Last of the Clay – Final Pieces

With the last bit I had of my clay for semester, I wanted to create a couple of pieces that I could test what I have been developing over the semester. I created two larger pieces, one which I could test the silks-screen method on and experiment with imagery and glaze application, and one to test two of the The glaze mixtures I have been working with, as well as one smaller piece for silk-screen testing.

I silk-screen printed a repeated bear and cedar tree pattern around one of the larger bowls, and then experimented with slip and glaze drips onto the piece. I felt that it looked too graphic and untouched without the additional drips and scraping. I loosened up on this piece, and though I’m not sure I’d try to attain the same effects again in the majority of my work, I was glad to test.

The curved bowl with the thicker drips on it are the result of the last of my West Coast Sea Foam glaze that I developed in the semester, as well as the attempts to properly use the purple underglaze I had purchased. The purple underglaze was a challenge to apply correctly to attain the desired outcome – it would more often come out as a bluer colour, with purple highlights. Getting the proper consistency was key, but was harder said than done. For this piece,  I wanted to attain a bit of a combination of both the purple and the blue that the underglaze could produce. Higher on the piece some of the purple can be seen, and the blue is more prominent where it drips down and interacts with the West Coast Sea Foam.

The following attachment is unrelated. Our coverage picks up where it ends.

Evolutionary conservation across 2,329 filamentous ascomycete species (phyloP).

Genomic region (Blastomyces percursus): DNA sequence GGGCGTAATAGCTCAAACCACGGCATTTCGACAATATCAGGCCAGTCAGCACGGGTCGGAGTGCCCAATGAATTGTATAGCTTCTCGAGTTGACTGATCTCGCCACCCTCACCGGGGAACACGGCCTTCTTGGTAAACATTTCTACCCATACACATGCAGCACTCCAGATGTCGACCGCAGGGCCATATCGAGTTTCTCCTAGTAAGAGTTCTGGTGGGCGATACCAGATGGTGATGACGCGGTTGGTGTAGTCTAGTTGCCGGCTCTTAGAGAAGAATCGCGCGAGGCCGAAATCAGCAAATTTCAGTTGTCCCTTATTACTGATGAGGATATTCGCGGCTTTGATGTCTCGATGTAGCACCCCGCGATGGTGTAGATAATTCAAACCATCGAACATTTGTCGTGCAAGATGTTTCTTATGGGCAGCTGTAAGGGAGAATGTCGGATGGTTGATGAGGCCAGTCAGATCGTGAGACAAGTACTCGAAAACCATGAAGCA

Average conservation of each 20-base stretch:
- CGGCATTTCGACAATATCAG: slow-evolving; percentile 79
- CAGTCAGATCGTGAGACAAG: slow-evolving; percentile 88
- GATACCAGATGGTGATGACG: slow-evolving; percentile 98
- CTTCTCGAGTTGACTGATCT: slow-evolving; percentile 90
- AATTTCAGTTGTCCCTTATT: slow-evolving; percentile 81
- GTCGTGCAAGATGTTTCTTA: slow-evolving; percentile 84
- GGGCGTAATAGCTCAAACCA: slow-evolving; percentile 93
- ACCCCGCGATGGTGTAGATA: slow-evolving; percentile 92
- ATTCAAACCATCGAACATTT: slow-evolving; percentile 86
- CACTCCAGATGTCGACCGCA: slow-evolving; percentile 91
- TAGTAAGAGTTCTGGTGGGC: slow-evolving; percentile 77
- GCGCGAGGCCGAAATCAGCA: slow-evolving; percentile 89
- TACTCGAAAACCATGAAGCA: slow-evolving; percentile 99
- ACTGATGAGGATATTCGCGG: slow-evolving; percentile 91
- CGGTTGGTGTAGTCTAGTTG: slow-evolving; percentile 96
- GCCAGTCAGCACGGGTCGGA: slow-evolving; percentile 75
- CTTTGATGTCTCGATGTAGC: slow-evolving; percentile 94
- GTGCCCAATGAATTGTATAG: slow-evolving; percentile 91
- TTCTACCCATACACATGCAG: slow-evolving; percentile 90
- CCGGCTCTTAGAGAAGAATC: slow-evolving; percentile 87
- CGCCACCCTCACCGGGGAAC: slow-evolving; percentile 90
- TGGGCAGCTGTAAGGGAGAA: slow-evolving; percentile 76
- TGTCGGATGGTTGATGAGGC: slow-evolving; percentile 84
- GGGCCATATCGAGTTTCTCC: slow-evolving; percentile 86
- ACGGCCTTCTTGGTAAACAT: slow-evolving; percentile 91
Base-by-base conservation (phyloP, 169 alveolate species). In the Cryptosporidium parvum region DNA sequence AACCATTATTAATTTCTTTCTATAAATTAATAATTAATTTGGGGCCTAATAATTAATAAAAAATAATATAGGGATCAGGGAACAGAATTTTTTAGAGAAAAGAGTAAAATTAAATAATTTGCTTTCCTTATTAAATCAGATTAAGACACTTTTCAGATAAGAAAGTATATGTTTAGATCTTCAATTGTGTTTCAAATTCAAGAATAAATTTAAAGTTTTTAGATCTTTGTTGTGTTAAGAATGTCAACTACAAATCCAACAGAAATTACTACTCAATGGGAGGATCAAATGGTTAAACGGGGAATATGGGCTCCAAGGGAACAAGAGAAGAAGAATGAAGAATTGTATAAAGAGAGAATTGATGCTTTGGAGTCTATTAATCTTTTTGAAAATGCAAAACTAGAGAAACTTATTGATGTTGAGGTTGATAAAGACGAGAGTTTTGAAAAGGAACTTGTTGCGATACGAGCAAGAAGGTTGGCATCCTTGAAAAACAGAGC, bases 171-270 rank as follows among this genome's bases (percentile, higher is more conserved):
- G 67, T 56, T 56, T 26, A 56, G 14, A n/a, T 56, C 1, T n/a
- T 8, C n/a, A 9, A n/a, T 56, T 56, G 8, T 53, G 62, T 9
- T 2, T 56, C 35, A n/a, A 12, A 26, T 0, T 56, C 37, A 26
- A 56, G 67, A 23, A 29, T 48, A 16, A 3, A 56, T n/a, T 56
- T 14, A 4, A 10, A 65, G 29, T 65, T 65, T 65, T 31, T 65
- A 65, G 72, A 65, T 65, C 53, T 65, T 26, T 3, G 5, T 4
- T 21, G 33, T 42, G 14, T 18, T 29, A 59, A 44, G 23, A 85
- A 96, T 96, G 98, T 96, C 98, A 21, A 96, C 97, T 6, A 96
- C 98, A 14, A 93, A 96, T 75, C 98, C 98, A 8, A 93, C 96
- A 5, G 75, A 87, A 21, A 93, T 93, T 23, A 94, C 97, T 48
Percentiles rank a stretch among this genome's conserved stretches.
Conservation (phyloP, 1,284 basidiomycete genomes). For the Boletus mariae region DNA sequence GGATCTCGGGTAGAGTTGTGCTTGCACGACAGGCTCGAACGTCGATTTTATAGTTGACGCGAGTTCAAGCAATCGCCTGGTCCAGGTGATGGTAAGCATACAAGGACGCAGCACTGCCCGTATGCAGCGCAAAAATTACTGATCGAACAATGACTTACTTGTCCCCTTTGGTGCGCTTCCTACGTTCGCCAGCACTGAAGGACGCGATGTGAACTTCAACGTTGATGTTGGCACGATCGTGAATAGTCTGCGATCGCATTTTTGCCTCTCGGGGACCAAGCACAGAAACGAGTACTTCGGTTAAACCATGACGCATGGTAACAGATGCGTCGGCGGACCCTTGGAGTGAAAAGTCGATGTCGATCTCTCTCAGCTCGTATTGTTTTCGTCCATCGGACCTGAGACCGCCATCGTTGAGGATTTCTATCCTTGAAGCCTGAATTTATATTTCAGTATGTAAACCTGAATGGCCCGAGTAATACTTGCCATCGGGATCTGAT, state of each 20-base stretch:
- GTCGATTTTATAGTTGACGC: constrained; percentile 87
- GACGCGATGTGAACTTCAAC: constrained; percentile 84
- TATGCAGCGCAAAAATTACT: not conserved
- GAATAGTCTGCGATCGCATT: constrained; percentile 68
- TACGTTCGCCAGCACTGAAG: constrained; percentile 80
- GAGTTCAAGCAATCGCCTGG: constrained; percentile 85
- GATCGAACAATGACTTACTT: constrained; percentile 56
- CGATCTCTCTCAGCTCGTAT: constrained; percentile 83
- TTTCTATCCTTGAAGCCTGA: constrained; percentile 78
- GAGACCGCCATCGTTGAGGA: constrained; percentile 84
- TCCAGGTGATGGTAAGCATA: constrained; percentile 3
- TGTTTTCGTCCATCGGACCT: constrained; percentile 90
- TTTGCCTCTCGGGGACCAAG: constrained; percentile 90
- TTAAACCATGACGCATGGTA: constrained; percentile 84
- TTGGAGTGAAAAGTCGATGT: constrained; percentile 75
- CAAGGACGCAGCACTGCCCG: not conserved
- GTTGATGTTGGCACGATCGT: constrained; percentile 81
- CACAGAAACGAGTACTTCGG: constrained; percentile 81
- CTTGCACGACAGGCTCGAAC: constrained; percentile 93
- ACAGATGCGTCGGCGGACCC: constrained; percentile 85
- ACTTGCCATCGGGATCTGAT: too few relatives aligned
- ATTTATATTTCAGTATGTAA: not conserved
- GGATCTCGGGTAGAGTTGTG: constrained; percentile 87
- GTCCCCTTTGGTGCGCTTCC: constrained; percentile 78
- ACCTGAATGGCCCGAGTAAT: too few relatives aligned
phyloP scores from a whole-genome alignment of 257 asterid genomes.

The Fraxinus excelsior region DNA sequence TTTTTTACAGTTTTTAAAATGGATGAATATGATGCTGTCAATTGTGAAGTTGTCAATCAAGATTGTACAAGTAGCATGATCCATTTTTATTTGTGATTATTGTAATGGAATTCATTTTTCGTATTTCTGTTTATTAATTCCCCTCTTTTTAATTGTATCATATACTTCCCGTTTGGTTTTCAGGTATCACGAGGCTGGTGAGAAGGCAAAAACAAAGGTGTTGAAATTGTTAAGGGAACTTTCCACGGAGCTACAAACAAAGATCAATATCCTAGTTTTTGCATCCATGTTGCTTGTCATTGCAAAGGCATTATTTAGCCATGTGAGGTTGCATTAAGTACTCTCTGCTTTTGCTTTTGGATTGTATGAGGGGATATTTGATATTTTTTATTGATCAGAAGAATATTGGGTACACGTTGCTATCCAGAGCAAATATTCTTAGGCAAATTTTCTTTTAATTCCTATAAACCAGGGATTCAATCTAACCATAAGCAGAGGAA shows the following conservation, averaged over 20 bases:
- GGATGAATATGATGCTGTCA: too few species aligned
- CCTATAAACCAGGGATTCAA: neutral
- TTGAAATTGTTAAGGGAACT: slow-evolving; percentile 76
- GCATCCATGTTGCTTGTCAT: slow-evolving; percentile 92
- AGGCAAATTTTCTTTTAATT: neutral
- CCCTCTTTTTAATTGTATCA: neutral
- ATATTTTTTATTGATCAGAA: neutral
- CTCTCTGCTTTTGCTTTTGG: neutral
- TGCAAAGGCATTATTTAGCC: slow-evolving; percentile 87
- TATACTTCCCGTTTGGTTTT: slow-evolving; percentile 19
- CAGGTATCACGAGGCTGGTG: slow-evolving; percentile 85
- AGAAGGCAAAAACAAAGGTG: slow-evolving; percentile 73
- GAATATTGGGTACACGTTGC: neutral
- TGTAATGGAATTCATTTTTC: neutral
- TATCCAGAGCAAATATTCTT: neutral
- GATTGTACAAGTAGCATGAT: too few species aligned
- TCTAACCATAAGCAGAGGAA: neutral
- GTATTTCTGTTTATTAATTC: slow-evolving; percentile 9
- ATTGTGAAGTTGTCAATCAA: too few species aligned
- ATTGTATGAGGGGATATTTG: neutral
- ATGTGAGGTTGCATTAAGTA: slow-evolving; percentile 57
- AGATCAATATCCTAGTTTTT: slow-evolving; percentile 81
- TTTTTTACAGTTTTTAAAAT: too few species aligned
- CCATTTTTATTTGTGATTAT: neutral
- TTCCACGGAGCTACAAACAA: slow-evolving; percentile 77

Author: Paul White

Paul White is currently in his third year at VIU in Nanaimo, BC working towards a Visual Arts BA Major. Through high-school and on through university Paul has worked across a variety of mediums, and has years of visual arts experience from his studies and practices. His current favorite mediums to work in are charcoal, spray-paint, water-colour, ink, oil paint, ceramic work, and 2-D digital design and animation. He plans to take his knowledge gained from post-secondary into a realistic career where he can incorporate his creativity and understanding of fine arts and continue to be artistically active.

Leave a Reply

Your email address will not be published. Required fields are marked *